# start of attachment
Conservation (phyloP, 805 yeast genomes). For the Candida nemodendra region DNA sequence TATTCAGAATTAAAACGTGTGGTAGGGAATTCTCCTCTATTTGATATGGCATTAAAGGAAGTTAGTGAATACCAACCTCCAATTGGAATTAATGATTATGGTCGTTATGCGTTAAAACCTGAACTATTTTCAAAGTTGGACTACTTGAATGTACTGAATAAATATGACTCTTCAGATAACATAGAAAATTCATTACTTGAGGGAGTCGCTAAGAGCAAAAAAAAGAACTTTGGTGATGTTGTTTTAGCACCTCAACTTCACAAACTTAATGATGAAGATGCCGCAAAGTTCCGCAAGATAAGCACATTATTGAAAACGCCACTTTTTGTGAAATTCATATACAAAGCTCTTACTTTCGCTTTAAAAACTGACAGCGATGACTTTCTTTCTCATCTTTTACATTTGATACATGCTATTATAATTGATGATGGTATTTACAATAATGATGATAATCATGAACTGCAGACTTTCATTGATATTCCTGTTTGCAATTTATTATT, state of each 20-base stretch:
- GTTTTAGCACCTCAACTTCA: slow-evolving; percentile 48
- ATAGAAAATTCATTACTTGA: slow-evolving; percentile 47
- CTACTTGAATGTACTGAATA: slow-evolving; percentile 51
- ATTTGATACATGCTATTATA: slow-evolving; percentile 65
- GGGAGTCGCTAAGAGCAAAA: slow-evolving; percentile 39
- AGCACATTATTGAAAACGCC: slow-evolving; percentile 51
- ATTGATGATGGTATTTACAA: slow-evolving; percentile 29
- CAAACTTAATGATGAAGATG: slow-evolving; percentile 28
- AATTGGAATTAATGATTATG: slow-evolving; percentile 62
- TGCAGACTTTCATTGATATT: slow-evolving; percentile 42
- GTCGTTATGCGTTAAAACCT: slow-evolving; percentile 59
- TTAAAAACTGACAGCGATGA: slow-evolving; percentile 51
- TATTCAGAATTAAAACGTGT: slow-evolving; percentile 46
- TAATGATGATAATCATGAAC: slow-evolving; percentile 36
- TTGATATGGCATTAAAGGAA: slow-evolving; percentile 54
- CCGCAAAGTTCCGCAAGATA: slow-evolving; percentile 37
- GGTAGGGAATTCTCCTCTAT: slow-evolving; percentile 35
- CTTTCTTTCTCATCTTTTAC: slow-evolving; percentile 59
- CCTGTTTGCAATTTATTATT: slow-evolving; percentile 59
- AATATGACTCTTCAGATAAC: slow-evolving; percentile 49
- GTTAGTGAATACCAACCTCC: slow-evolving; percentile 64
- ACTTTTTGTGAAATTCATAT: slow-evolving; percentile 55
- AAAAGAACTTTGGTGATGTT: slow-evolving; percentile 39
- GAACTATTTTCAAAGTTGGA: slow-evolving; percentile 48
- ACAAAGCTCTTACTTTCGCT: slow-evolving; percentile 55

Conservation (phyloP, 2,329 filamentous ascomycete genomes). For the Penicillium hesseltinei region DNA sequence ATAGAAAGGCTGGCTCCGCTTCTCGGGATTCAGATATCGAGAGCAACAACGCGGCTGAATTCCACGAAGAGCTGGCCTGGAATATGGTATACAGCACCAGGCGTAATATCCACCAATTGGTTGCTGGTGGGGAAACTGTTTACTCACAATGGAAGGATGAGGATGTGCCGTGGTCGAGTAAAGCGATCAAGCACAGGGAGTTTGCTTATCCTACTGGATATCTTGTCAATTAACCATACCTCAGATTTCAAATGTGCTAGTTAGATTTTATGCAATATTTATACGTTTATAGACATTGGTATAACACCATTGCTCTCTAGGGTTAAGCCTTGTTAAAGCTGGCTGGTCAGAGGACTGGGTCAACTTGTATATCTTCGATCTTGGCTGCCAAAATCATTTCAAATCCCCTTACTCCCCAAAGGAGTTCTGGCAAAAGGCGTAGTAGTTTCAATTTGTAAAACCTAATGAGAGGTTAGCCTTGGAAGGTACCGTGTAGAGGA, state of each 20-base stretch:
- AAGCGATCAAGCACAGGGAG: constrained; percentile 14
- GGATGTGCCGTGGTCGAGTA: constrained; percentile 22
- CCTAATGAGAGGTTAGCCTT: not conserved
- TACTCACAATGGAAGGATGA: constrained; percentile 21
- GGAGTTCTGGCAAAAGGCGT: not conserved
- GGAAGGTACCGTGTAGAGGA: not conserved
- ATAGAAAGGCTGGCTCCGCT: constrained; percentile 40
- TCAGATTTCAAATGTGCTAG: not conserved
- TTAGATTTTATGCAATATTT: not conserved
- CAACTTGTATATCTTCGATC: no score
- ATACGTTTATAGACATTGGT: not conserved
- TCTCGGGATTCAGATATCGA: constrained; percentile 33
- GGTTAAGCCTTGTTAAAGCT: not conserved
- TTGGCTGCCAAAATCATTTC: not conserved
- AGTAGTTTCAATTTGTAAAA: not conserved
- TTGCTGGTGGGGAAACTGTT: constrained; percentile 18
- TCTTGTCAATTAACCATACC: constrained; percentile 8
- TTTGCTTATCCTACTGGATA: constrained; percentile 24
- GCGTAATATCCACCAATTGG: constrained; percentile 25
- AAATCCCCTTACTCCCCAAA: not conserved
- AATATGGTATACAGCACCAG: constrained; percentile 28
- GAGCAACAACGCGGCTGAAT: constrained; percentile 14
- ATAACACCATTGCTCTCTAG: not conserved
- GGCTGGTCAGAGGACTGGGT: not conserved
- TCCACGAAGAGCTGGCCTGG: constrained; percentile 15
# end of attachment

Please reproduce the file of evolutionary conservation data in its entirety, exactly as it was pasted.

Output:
Conservation (phyloP, 805 yeast genomes). For the Candida nemodendra region DNA sequence TATTCAGAATTAAAACGTGTGGTAGGGAATTCTCCTCTATTTGATATGGCATTAAAGGAAGTTAGTGAATACCAACCTCCAATTGGAATTAATGATTATGGTCGTTATGCGTTAAAACCTGAACTATTTTCAAAGTTGGACTACTTGAATGTACTGAATAAATATGACTCTTCAGATAACATAGAAAATTCATTACTTGAGGGAGTCGCTAAGAGCAAAAAAAAGAACTTTGGTGATGTTGTTTTAGCACCTCAACTTCACAAACTTAATGATGAAGATGCCGCAAAGTTCCGCAAGATAAGCACATTATTGAAAACGCCACTTTTTGTGAAATTCATATACAAAGCTCTTACTTTCGCTTTAAAAACTGACAGCGATGACTTTCTTTCTCATCTTTTACATTTGATACATGCTATTATAATTGATGATGGTATTTACAATAATGATGATAATCATGAACTGCAGACTTTCATTGATATTCCTGTTTGCAATTTATTATT, state of each 20-base stretch:
- GTTTTAGCACCTCAACTTCA: slow-evolving; percentile 48
- ATAGAAAATTCATTACTTGA: slow-evolving; percentile 47
- CTACTTGAATGTACTGAATA: slow-evolving; percentile 51
- ATTTGATACATGCTATTATA: slow-evolving; percentile 65
- GGGAGTCGCTAAGAGCAAAA: slow-evolving; percentile 39
- AGCACATTATTGAAAACGCC: slow-evolving; percentile 51
- ATTGATGATGGTATTTACAA: slow-evolving; percentile 29
- CAAACTTAATGATGAAGATG: slow-evolving; percentile 28
- AATTGGAATTAATGATTATG: slow-evolving; percentile 62
- TGCAGACTTTCATTGATATT: slow-evolving; percentile 42
- GTCGTTATGCGTTAAAACCT: slow-evolving; percentile 59
- TTAAAAACTGACAGCGATGA: slow-evolving; percentile 51
- TATTCAGAATTAAAACGTGT: slow-evolving; percentile 46
- TAATGATGATAATCATGAAC: slow-evolving; percentile 36
- TTGATATGGCATTAAAGGAA: slow-evolving; percentile 54
- CCGCAAAGTTCCGCAAGATA: slow-evolving; percentile 37
- GGTAGGGAATTCTCCTCTAT: slow-evolving; percentile 35
- CTTTCTTTCTCATCTTTTAC: slow-evolving; percentile 59
- CCTGTTTGCAATTTATTATT: slow-evolving; percentile 59
- AATATGACTCTTCAGATAAC: slow-evolving; percentile 49
- GTTAGTGAATACCAACCTCC: slow-evolving; percentile 64
- ACTTTTTGTGAAATTCATAT: slow-evolving; percentile 55
- AAAAGAACTTTGGTGATGTT: slow-evolving; percentile 39
- GAACTATTTTCAAAGTTGGA: slow-evolving; percentile 48
- ACAAAGCTCTTACTTTCGCT: slow-evolving; percentile 55

Conservation (phyloP, 2,329 filamentous ascomycete genomes). For the Penicillium hesseltinei region DNA sequence ATAGAAAGGCTGGCTCCGCTTCTCGGGATTCAGATATCGAGAGCAACAACGCGGCTGAATTCCACGAAGAGCTGGCCTGGAATATGGTATACAGCACCAGGCGTAATATCCACCAATTGGTTGCTGGTGGGGAAACTGTTTACTCACAATGGAAGGATGAGGATGTGCCGTGGTCGAGTAAAGCGATCAAGCACAGGGAGTTTGCTTATCCTACTGGATATCTTGTCAATTAACCATACCTCAGATTTCAAATGTGCTAGTTAGATTTTATGCAATATTTATACGTTTATAGACATTGGTATAACACCATTGCTCTCTAGGGTTAAGCCTTGTTAAAGCTGGCTGGTCAGAGGACTGGGTCAACTTGTATATCTTCGATCTTGGCTGCCAAAATCATTTCAAATCCCCTTACTCCCCAAAGGAGTTCTGGCAAAAGGCGTAGTAGTTTCAATTTGTAAAACCTAATGAGAGGTTAGCCTTGGAAGGTACCGTGTAGAGGA, state of each 20-base stretch:
- AAGCGATCAAGCACAGGGAG: constrained; percentile 14
- GGATGTGCCGTGGTCGAGTA: constrained; percentile 22
- CCTAATGAGAGGTTAGCCTT: not conserved
- TACTCACAATGGAAGGATGA: constrained; percentile 21
- GGAGTTCTGGCAAAAGGCGT: not conserved
- GGAAGGTACCGTGTAGAGGA: not conserved
- ATAGAAAGGCTGGCTCCGCT: constrained; percentile 40
- TCAGATTTCAAATGTGCTAG: not conserved
- TTAGATTTTATGCAATATTT: not conserved
- CAACTTGTATATCTTCGATC: no score
- ATACGTTTATAGACATTGGT: not conserved
- TCTCGGGATTCAGATATCGA: constrained; percentile 33
- GGTTAAGCCTTGTTAAAGCT: not conserved
- TTGGCTGCCAAAATCATTTC: not conserved
- AGTAGTTTCAATTTGTAAAA: not conserved
- TTGCTGGTGGGGAAACTGTT: constrained; percentile 18
- TCTTGTCAATTAACCATACC: constrained; percentile 8
- TTTGCTTATCCTACTGGATA: constrained; percentile 24
- GCGTAATATCCACCAATTGG: constrained; percentile 25
- AAATCCCCTTACTCCCCAAA: not conserved
- AATATGGTATACAGCACCAG: constrained; percentile 28
- GAGCAACAACGCGGCTGAAT: constrained; percentile 14
- ATAACACCATTGCTCTCTAG: not conserved
- GGCTGGTCAGAGGACTGGGT: not conserved
- TCCACGAAGAGCTGGCCTGG: constrained; percentile 15